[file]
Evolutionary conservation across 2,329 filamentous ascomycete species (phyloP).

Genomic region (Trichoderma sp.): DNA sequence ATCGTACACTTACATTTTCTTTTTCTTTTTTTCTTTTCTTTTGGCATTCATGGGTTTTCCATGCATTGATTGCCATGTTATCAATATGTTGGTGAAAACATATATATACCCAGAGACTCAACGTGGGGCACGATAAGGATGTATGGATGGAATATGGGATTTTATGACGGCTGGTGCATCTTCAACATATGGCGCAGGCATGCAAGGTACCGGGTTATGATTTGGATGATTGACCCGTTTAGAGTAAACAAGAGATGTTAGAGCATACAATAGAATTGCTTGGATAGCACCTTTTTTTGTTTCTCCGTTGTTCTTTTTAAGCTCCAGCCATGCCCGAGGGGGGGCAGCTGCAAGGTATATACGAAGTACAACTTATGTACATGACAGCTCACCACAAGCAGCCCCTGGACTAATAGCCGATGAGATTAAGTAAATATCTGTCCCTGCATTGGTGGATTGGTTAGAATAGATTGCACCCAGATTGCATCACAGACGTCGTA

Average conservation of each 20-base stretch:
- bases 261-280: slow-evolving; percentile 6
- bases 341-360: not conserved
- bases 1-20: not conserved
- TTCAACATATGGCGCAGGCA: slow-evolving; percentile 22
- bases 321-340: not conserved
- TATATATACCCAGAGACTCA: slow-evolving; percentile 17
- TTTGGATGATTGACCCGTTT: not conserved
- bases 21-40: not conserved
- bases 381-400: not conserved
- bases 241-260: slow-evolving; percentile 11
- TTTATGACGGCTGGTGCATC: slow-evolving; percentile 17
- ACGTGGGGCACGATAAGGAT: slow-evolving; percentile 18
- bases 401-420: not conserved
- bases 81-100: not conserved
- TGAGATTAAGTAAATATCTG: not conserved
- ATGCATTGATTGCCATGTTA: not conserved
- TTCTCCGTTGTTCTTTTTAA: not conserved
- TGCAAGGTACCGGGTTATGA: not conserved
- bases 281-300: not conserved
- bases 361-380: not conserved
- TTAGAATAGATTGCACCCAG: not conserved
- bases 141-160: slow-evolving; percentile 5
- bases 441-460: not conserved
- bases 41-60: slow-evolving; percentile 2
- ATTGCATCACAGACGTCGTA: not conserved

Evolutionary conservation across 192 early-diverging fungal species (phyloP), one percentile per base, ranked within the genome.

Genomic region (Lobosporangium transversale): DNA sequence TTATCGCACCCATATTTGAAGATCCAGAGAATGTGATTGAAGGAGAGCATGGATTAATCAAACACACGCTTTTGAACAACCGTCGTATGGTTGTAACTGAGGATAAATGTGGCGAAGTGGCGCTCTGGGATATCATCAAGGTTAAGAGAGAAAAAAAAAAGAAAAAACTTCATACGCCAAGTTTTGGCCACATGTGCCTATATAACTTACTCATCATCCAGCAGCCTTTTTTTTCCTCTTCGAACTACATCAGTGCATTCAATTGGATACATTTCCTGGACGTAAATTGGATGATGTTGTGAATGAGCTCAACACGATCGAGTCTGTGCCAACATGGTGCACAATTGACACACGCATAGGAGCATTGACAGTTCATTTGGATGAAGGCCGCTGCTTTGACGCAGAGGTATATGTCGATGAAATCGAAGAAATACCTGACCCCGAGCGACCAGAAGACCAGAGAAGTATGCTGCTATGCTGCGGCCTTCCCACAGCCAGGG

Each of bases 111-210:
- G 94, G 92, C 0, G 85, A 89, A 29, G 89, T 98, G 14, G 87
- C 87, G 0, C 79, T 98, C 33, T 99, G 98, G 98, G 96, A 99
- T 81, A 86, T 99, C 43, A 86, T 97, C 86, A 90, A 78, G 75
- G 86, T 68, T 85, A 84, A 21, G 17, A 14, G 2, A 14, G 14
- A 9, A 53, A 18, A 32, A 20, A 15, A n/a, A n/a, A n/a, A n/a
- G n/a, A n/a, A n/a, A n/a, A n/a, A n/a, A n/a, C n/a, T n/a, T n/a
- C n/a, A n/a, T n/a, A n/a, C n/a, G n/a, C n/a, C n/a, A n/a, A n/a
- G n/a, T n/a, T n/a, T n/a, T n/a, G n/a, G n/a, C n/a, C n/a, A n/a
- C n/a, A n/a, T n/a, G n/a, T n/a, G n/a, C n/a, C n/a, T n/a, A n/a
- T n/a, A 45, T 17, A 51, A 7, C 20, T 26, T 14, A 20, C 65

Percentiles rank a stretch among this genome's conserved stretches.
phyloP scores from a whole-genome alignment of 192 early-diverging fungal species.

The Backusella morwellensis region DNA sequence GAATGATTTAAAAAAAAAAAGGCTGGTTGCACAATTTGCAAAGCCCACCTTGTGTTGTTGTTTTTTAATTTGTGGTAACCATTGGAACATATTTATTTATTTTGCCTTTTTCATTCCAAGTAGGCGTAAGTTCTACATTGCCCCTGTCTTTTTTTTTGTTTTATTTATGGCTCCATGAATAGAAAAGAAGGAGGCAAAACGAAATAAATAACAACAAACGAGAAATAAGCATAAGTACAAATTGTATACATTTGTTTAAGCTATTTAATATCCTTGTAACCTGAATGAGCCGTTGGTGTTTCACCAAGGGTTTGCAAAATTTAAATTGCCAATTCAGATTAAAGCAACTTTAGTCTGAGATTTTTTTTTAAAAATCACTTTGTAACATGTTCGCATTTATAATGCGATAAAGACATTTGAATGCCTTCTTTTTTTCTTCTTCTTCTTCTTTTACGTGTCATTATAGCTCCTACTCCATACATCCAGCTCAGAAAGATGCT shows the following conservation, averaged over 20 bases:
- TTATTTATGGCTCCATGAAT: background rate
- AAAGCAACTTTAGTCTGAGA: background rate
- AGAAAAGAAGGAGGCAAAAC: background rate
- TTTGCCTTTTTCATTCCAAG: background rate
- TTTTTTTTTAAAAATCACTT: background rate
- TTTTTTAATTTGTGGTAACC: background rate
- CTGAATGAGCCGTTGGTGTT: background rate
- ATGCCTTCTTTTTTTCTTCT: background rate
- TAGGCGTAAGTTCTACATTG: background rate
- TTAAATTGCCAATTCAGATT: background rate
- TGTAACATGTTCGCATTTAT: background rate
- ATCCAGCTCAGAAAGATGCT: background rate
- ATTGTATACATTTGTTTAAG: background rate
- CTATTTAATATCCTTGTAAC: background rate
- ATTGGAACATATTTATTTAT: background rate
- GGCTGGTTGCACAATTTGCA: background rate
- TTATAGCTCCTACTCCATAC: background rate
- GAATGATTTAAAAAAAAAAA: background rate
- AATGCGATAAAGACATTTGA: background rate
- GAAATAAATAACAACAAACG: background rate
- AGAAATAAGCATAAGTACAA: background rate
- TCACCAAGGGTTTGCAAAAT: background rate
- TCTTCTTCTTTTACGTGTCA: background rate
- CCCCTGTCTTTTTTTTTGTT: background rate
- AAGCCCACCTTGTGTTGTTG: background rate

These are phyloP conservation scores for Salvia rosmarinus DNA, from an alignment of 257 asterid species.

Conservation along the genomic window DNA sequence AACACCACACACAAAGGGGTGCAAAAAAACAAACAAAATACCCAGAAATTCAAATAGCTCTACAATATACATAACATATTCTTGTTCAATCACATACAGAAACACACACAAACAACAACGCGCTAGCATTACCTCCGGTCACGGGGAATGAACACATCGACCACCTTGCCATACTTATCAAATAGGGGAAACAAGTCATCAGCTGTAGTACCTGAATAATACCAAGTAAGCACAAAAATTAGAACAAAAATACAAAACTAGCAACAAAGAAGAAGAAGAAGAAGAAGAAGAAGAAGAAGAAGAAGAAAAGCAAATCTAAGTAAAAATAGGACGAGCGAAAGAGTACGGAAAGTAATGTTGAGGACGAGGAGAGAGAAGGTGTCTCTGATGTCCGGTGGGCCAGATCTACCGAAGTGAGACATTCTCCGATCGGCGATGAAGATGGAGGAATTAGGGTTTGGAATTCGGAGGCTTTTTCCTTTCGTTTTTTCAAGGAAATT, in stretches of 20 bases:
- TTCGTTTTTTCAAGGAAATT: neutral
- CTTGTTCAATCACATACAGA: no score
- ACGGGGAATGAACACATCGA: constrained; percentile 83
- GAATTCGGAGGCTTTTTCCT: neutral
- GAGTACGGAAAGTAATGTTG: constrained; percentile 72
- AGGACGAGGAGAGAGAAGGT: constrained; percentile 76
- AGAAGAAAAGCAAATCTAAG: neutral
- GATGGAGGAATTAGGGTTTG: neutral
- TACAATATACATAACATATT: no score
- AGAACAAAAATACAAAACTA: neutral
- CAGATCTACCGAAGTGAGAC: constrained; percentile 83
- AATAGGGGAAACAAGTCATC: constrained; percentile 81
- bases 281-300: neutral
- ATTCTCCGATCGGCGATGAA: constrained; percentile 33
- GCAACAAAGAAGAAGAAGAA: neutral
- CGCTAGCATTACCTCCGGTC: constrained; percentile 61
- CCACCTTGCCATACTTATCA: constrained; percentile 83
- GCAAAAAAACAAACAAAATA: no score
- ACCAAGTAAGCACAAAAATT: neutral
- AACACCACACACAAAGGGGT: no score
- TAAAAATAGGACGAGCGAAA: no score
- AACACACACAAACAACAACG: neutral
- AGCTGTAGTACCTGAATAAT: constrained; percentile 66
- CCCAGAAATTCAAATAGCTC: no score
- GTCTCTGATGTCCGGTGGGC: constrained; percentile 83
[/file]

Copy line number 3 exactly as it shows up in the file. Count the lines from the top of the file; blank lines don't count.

Average conservation of each 20-base stretch: